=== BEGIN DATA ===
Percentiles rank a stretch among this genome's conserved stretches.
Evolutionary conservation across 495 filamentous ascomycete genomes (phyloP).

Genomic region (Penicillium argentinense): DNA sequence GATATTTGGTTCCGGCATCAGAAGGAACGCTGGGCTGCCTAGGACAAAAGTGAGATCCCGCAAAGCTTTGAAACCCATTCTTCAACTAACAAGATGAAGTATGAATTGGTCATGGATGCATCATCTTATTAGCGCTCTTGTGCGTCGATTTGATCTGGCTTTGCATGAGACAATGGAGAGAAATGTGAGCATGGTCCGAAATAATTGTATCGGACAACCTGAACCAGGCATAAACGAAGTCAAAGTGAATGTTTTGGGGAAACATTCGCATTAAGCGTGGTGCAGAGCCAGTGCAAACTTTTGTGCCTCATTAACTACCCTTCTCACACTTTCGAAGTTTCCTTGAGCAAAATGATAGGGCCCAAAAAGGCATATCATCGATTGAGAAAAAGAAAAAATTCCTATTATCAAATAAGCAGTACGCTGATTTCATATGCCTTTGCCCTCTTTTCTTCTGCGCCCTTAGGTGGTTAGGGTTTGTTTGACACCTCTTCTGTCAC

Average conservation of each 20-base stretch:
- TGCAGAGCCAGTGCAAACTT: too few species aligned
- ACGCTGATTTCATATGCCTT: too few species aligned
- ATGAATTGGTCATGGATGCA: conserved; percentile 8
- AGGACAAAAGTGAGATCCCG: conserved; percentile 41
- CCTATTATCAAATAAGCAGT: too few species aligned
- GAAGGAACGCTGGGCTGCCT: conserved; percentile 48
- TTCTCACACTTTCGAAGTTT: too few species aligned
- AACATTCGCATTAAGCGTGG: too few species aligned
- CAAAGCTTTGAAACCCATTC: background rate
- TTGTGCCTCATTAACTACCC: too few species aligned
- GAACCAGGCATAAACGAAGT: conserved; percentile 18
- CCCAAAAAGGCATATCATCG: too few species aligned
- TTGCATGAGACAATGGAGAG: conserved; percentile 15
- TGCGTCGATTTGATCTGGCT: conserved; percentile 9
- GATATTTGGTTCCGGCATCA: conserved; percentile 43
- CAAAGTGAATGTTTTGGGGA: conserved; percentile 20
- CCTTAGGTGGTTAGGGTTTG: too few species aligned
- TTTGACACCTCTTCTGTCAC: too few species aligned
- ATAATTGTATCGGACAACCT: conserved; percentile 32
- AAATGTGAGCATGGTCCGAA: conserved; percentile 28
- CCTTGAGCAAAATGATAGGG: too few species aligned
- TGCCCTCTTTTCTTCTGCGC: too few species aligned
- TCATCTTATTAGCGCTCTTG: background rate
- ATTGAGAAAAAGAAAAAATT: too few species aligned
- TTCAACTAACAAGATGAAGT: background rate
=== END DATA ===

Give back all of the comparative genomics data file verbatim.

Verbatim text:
Percentiles rank a stretch among this genome's conserved stretches.
Evolutionary conservation across 495 filamentous ascomycete genomes (phyloP).

Genomic region (Penicillium argentinense): DNA sequence GATATTTGGTTCCGGCATCAGAAGGAACGCTGGGCTGCCTAGGACAAAAGTGAGATCCCGCAAAGCTTTGAAACCCATTCTTCAACTAACAAGATGAAGTATGAATTGGTCATGGATGCATCATCTTATTAGCGCTCTTGTGCGTCGATTTGATCTGGCTTTGCATGAGACAATGGAGAGAAATGTGAGCATGGTCCGAAATAATTGTATCGGACAACCTGAACCAGGCATAAACGAAGTCAAAGTGAATGTTTTGGGGAAACATTCGCATTAAGCGTGGTGCAGAGCCAGTGCAAACTTTTGTGCCTCATTAACTACCCTTCTCACACTTTCGAAGTTTCCTTGAGCAAAATGATAGGGCCCAAAAAGGCATATCATCGATTGAGAAAAAGAAAAAATTCCTATTATCAAATAAGCAGTACGCTGATTTCATATGCCTTTGCCCTCTTTTCTTCTGCGCCCTTAGGTGGTTAGGGTTTGTTTGACACCTCTTCTGTCAC

Average conservation of each 20-base stretch:
- TGCAGAGCCAGTGCAAACTT: too few species aligned
- ACGCTGATTTCATATGCCTT: too few species aligned
- ATGAATTGGTCATGGATGCA: conserved; percentile 8
- AGGACAAAAGTGAGATCCCG: conserved; percentile 41
- CCTATTATCAAATAAGCAGT: too few species aligned
- GAAGGAACGCTGGGCTGCCT: conserved; percentile 48
- TTCTCACACTTTCGAAGTTT: too few species aligned
- AACATTCGCATTAAGCGTGG: too few species aligned
- CAAAGCTTTGAAACCCATTC: background rate
- TTGTGCCTCATTAACTACCC: too few species aligned
- GAACCAGGCATAAACGAAGT: conserved; percentile 18
- CCCAAAAAGGCATATCATCG: too few species aligned
- TTGCATGAGACAATGGAGAG: conserved; percentile 15
- TGCGTCGATTTGATCTGGCT: conserved; percentile 9
- GATATTTGGTTCCGGCATCA: conserved; percentile 43
- CAAAGTGAATGTTTTGGGGA: conserved; percentile 20
- CCTTAGGTGGTTAGGGTTTG: too few species aligned
- TTTGACACCTCTTCTGTCAC: too few species aligned
- ATAATTGTATCGGACAACCT: conserved; percentile 32
- AAATGTGAGCATGGTCCGAA: conserved; percentile 28
- CCTTGAGCAAAATGATAGGG: too few species aligned
- TGCCCTCTTTTCTTCTGCGC: too few species aligned
- TCATCTTATTAGCGCTCTTG: background rate
- ATTGAGAAAAAGAAAAAATT: too few species aligned
- TTCAACTAACAAGATGAAGT: background rate